In the end, a close friend of the writer, the French singer Pauline Viardot, gave the decoration to the museum of the Alexander Lyceum. After the February revolution of 1917, the traces of Pushkin's ring are lost — it was stolen from the museum's exposition. It is quite possible that the relic was melted down, as was often done with stolen jewelry.
An impression of a seal on sealing wax and a fragment of a portrait by Tropinin
The seal impressions on the sealing wax have been preserved, which made it possible to decipher the mysterious inscription on the carnelian. It read: "Simcha, the son of the venerable Rabbi Yosef, the wise one, may his memory be blessed." Obviously, Pushkin did not know about what was inscribed on his favorite ring, since he wrote about it to his close friend V. A. Zhukovsky: "The Kabbalistic signs carved on the ring awaken something in me... as if long forgotten."
Maybe these signs awakened images in the poet, hidden deep in the genetic memory? It is difficult not to believe in mysticism after that — it was not by chance that the ring with the writings turned out to be in the possession of a poet whose ancestors read sacred books in this language.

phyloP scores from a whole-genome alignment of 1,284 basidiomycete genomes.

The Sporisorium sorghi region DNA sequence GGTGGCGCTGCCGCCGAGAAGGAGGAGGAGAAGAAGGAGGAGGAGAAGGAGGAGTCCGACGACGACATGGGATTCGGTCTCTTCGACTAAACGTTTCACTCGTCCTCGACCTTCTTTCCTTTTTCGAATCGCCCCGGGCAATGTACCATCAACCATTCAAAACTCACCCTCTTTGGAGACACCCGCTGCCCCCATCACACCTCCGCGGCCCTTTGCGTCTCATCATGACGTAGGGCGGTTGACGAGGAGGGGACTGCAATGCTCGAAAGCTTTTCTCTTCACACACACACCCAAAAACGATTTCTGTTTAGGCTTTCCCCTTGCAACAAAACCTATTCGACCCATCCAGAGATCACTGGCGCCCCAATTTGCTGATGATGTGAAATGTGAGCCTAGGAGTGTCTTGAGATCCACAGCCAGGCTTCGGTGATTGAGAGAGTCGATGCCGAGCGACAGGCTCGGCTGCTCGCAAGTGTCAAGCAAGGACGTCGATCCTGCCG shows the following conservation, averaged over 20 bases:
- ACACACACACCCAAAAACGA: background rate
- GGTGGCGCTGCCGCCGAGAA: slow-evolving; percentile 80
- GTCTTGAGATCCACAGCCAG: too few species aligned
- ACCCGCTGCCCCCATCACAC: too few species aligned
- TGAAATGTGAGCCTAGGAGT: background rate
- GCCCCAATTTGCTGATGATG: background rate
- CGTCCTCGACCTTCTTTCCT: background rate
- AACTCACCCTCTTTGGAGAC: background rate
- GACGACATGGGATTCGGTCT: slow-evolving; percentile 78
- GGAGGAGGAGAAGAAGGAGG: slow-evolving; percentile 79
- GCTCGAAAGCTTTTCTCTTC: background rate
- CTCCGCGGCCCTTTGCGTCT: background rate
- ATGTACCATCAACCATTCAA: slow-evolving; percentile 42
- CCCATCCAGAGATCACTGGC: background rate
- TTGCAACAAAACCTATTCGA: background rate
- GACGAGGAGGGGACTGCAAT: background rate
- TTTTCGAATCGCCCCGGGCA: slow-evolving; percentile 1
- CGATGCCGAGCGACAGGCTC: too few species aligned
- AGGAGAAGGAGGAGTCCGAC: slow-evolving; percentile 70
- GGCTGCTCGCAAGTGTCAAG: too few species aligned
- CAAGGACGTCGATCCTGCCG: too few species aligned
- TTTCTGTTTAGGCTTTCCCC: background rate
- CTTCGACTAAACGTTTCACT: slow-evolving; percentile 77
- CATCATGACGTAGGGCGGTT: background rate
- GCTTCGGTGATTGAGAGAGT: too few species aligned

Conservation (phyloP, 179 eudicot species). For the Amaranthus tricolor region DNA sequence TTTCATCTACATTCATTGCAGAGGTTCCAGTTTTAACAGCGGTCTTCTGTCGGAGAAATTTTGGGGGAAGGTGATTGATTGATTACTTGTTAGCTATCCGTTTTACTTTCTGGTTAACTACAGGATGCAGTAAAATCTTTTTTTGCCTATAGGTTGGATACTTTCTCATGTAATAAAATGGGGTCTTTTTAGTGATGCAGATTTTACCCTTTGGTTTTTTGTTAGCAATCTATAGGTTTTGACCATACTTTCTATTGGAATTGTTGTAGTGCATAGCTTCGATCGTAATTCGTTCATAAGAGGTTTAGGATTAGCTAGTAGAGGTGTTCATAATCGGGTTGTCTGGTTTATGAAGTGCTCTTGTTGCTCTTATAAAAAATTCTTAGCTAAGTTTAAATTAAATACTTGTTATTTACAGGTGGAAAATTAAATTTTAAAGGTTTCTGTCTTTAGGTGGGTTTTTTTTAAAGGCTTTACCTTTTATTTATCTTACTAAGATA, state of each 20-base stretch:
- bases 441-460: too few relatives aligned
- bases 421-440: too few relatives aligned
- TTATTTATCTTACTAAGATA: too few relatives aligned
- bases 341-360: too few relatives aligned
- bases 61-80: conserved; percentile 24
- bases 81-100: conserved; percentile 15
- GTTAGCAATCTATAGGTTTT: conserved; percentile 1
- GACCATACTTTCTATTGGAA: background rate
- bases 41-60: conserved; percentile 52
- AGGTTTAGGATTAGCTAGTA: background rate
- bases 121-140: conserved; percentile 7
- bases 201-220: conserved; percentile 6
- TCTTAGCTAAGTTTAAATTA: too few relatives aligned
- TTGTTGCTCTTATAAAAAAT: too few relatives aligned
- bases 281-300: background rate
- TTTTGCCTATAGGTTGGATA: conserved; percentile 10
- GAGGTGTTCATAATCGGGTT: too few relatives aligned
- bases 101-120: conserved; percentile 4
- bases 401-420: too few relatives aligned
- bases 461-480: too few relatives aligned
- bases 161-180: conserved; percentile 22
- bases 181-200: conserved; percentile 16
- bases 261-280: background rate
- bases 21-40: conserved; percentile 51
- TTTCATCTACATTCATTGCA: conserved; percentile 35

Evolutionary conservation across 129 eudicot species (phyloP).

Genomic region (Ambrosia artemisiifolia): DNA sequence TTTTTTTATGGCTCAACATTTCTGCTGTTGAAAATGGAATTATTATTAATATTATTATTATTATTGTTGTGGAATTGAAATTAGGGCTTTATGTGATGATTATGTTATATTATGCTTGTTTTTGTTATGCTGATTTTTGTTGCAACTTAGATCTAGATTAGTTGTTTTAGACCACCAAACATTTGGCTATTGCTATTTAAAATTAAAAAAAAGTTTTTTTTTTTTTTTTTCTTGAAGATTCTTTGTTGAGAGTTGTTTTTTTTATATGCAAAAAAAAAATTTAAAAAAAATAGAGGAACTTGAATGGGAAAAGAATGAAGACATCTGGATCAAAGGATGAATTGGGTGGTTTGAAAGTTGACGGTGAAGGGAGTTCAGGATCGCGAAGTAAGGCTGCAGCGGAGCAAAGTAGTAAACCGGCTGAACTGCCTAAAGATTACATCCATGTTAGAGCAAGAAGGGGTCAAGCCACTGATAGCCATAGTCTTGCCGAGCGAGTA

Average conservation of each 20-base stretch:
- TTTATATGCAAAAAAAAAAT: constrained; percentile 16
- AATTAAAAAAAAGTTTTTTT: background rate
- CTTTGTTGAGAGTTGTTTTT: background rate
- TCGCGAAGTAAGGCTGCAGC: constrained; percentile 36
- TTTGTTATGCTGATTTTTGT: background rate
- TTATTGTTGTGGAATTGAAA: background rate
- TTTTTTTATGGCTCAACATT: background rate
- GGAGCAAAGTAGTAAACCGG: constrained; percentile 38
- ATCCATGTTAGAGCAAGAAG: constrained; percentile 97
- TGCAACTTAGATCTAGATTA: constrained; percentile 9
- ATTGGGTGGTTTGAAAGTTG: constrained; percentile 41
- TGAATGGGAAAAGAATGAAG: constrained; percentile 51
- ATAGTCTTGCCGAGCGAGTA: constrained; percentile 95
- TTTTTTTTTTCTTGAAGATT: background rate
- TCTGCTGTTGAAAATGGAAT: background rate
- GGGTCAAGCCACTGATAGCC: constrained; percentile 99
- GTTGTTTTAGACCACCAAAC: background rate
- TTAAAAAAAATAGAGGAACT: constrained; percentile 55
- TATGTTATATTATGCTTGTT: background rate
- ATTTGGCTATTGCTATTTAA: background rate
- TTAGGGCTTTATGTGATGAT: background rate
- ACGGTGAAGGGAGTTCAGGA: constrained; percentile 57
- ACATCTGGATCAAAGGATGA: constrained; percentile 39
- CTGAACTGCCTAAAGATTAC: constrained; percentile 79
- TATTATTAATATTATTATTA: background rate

Is there any other evidence of the Jewish origin of A. S. Pushkin? It turns out that there are enough of them. Let's start with the fact that Pyotr Alekseevich called his blackamoor Abram. A rather rare name for a Christian or a Muslim, isn't it? At the same time, it is well known that children are often called Abrams in the Falash families of Ethiopia.
The great-grandmother of the poet Christina-Regina von Scheberg, who was the second wife of Abram Petrovich Hannibal, gave birth to her husband five wonderful sons: Ivan, Peter, Isaac, Jacob and Joseph. If with Ivan and If everything is clear to Peter, then the names of the younger offspring are alarming. The poet's grandfather was Joseph Abramovich Hannibal (1744-1807), who was not a bit complex because of his Jewish name and all his life signed correspondence with his full name-Joseph Hannibal.
Joseph Abramovich Hannibal